# How can I show using mathematical induction that $\frac{1}{2} + \frac{1}{4} + \cdots + \frac{1}{2^n} = \frac{2^n - 1}{2^n}$

How can I show using mathematical induction that $\frac{1}{2} + \frac{1}{4} + \cdots + \frac{1}{2^n} = \frac{2^n - 1}{2^n}$

Edit: I'm specifically stuck on showing that $\frac{2^n - 1}{2^n} + \frac{1}{2^{n+1}} = \frac{2^{n+1}-1}{2^{n+1}}$.

What should the approach be here?

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The "approach" is apparently supposed to be induction. What is it you are having trouble with in the induction argument? –  Arturo Magidin May 4 '12 at 20:49
Once I have $\frac{2^n - 1}{2^n} + \frac{1}{2^{n+1}}$, I don't know how to show its equality to $\frac{2^{n+1}-1}{2^{n+1}}$. I've updated the answer to reflect this. –  mirai May 4 '12 at 20:53
Multiply by $\frac{2}{2}$ to get a common denominator, then add. –  AMPerrine May 4 '12 at 20:55
@mirai: Ah; that's not "logic", it's algebra/arithmetic. $$\frac{2^n-1}{2^n}+\frac{1}{2^{n+1}} = \frac{2(2^n-1)}{2(2^n)}+\frac{1}{2^{n+1}} = \frac{2^{n+1}-2}{2^{n+1}}+\frac{1}{2^{n+1}} = \frac{2^{n+1}-2+1}{2^{n+1}} = \frac{2^{n+1}-1}{2^{n+1}}.$$ –  Arturo Magidin May 4 '12 at 20:55

If $T(n) = \frac{1}{2}+\frac{1}{4}+\cdots+\frac{1}{2^n}$, then $$T(n+1) - T(n) = \frac{1}{2^{n+1}}$$ hence if $T(n) = \frac{2^n-1}{2^n}$, then $$T(n+1) = T(n) + \frac{1}{2^{n+1}} = \frac{2^n-1}{2^n}+\frac{1}{2^{n+1}} = \frac{2(2^n-1)}{2^{n+1}}+\frac{1}{2^{n+1}} = \frac{2^{n+1}-2+1}{2^{n+1}},$$ giving the desired formula.

Since $T(1) = \frac{1}{2}=\frac{2-1}{2}$, the result is established by induction.

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Great answer, but I don't have the intuition that $2*2^n$ is $2^{n+1}$. Is there a text I can review about exponent arithmetic to get a solid base on this? –  mirai May 4 '12 at 21:09
That's a basic rule of exponentiation: $a^ba^c = a^{b+c}$. If you don't see that, then you need to review basic algebra. –  Arturo Magidin May 4 '12 at 21:11
Will do, thanks. –  mirai May 4 '12 at 21:12

Just multiply the numerator and denominator in the first fraction by 2 and add the fractions.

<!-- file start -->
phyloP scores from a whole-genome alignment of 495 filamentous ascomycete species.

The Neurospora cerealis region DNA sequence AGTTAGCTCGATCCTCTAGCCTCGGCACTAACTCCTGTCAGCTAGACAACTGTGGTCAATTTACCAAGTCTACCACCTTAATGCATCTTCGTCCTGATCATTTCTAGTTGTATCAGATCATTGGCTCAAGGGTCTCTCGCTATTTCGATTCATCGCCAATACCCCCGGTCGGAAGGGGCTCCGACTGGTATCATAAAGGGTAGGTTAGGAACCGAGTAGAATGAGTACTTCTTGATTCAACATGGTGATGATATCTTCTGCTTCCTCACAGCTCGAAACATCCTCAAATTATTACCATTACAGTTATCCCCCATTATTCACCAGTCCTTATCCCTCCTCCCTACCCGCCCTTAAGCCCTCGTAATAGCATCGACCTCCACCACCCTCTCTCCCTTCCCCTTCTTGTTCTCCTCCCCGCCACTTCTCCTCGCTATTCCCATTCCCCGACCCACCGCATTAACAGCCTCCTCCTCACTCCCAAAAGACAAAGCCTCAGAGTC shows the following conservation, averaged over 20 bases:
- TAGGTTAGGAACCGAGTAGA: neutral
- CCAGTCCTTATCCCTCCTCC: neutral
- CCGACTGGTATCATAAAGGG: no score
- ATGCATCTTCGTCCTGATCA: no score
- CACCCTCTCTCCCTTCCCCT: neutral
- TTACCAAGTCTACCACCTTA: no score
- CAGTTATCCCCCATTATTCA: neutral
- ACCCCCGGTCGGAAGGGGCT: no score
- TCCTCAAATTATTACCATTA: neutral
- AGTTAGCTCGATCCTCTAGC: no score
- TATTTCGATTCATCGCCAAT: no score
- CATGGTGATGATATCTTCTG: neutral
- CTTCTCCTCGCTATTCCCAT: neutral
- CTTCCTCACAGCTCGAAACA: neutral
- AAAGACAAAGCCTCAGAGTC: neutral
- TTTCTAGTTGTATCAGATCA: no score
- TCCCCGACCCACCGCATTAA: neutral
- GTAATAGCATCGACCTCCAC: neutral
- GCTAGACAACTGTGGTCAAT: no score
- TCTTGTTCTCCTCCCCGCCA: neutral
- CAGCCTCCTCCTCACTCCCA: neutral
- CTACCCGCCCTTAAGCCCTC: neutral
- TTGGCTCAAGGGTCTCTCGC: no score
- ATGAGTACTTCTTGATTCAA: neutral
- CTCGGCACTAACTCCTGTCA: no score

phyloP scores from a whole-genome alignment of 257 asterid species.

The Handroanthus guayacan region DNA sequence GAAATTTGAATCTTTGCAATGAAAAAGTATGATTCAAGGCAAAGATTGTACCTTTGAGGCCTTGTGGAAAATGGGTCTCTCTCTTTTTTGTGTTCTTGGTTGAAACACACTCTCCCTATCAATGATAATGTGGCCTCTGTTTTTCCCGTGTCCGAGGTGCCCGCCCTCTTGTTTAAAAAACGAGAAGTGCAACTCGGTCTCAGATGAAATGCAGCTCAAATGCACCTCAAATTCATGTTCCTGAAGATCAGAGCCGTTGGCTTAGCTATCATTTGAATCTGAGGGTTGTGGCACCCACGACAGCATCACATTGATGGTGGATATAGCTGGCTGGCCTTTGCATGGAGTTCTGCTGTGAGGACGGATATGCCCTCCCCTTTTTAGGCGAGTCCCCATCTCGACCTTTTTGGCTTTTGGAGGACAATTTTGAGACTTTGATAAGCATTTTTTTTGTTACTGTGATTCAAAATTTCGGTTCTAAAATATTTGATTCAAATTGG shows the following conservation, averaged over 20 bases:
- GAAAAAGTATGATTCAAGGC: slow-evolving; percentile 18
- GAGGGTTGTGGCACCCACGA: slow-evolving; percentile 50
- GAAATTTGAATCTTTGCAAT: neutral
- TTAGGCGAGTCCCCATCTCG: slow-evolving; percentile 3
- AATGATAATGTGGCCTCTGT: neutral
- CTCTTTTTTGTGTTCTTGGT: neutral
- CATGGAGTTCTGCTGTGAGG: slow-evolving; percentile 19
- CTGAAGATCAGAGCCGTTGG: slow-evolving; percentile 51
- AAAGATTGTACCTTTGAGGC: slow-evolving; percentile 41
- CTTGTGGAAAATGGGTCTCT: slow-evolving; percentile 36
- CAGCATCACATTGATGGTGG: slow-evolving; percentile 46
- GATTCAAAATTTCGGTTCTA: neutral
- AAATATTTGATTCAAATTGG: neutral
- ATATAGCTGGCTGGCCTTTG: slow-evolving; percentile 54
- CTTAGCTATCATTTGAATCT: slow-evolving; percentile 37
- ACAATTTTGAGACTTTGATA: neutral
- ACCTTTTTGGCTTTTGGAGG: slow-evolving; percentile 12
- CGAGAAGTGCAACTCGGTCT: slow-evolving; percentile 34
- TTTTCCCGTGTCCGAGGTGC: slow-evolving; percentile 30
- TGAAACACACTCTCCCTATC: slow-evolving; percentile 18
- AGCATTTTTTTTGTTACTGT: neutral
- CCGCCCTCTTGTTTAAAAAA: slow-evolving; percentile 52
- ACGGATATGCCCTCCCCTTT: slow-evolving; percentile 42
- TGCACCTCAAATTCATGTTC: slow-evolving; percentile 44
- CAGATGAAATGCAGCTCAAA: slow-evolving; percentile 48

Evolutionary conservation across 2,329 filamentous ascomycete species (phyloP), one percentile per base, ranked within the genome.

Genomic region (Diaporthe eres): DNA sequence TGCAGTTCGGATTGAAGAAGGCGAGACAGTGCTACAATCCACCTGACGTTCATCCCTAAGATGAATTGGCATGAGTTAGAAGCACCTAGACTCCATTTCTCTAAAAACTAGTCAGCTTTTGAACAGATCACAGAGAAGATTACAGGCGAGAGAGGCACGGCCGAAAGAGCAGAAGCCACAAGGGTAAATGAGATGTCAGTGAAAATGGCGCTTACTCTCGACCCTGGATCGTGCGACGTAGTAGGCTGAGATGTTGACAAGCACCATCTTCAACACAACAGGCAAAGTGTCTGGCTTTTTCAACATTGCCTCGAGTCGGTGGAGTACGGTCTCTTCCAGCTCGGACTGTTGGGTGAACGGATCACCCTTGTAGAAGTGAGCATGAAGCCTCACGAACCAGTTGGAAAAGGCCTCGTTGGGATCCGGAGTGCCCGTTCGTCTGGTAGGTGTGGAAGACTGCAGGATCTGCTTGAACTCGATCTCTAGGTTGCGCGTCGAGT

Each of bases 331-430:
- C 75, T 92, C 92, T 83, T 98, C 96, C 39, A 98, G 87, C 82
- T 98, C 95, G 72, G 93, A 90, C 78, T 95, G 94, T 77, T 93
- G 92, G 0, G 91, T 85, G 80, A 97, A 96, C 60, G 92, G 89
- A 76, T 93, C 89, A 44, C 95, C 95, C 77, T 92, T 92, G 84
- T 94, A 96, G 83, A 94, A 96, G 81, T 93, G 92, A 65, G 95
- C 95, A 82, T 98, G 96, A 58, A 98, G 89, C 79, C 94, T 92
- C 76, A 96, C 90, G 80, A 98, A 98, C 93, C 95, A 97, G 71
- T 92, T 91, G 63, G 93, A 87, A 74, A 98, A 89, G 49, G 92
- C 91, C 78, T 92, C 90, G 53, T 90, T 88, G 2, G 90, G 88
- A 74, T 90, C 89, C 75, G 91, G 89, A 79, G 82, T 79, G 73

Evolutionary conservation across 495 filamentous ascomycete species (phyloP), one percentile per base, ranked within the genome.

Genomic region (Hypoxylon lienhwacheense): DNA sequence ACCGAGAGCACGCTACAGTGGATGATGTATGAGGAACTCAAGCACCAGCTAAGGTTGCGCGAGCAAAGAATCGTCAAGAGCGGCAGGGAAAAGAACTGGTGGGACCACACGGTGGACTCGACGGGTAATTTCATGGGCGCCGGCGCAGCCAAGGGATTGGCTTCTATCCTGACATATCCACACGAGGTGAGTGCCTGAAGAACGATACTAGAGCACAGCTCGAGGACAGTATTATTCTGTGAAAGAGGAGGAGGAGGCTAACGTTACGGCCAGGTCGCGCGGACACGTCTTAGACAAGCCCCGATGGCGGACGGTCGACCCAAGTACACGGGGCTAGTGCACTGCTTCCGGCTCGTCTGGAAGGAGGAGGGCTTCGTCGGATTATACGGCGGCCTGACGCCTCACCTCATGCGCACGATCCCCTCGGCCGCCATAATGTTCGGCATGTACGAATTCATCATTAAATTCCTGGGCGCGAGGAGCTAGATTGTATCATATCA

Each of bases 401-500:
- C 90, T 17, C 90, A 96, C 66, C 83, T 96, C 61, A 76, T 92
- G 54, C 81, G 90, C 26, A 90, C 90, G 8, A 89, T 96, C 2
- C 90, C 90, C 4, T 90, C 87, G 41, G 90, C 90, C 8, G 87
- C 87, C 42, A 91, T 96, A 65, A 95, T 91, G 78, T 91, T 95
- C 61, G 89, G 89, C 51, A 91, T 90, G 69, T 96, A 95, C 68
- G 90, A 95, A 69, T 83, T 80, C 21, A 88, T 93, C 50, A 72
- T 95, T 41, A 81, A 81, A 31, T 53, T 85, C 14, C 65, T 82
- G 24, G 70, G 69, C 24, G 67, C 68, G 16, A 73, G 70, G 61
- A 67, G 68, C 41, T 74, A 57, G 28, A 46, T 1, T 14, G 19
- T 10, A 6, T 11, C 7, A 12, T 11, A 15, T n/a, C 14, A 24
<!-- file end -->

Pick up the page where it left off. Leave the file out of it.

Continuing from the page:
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We want to show that our sum is equal to $1-\frac{1}{2^n}$. The base step is easy. Let's do the induction step.

Suppose that the result holds when $n$ is the particular number $k$. We want to show that the result holds for the "next" $n$, namely $k+1$.

Look at the sum $$\frac{1}{2}+\frac{1}{2^2}+\cdots+\frac{1}{2^k}+\frac{1}{2^{k+1}}.$$ This is equal to $$\left(\frac{1}{2}+\frac{1}{2^2}+\cdots+\frac{1}{2^k}\right)+\frac{1}{2^{k+1}}.$$ By the induction hypothesis this is $$\left(1-\frac{1}{2^k}\right)+\frac{1}{2^{k+1}},$$ which is $$1-\left(\frac{1}{2^k}-\frac{1}{2^{k+1}}\right).$$

But $\dfrac{1}{2^k}-\dfrac{1}{2^{k+1}}=\dfrac{1}{2^{k+1}}$ (bring to the common denominator $2^{k+1}$), which completes the induction step.

Remarks: $1$. If we are not looking for a formal induction, note that our sum is equal to $$\left(1-\frac{1}{2}\right)+\left(\frac{1}{2}-\frac{1}{4}\right)+\left(\frac{1}{4}-\frac{1}{8}\right)+\cdots+\left(\frac{1}{2^{n-1}}-\frac{1}{2^n}\right).$$ Now remove the parentheses, and watch our sum collapse. The only survivors are the $1$ at the beginning and the $-\dfrac{1}{2^n}$ at the end.

$2.$ Amoroso ($A$) lives $1$ km from his beloved, who, naturally, lives at $B$. First, $A$ walks $\frac{1}{2}$ km towards $B$. Now $A$ is $\frac{1}{2}$ km from $B$.

Next, $A$ walks $\frac{1}{4}$ km towards $B$. Now, $A$ is $\frac{1}{4}$ km from $B$. Next, $A$ walks $\frac{1}{8}$ km towards $B$. Now $A$ is $\frac{1}{8}$ from $B$.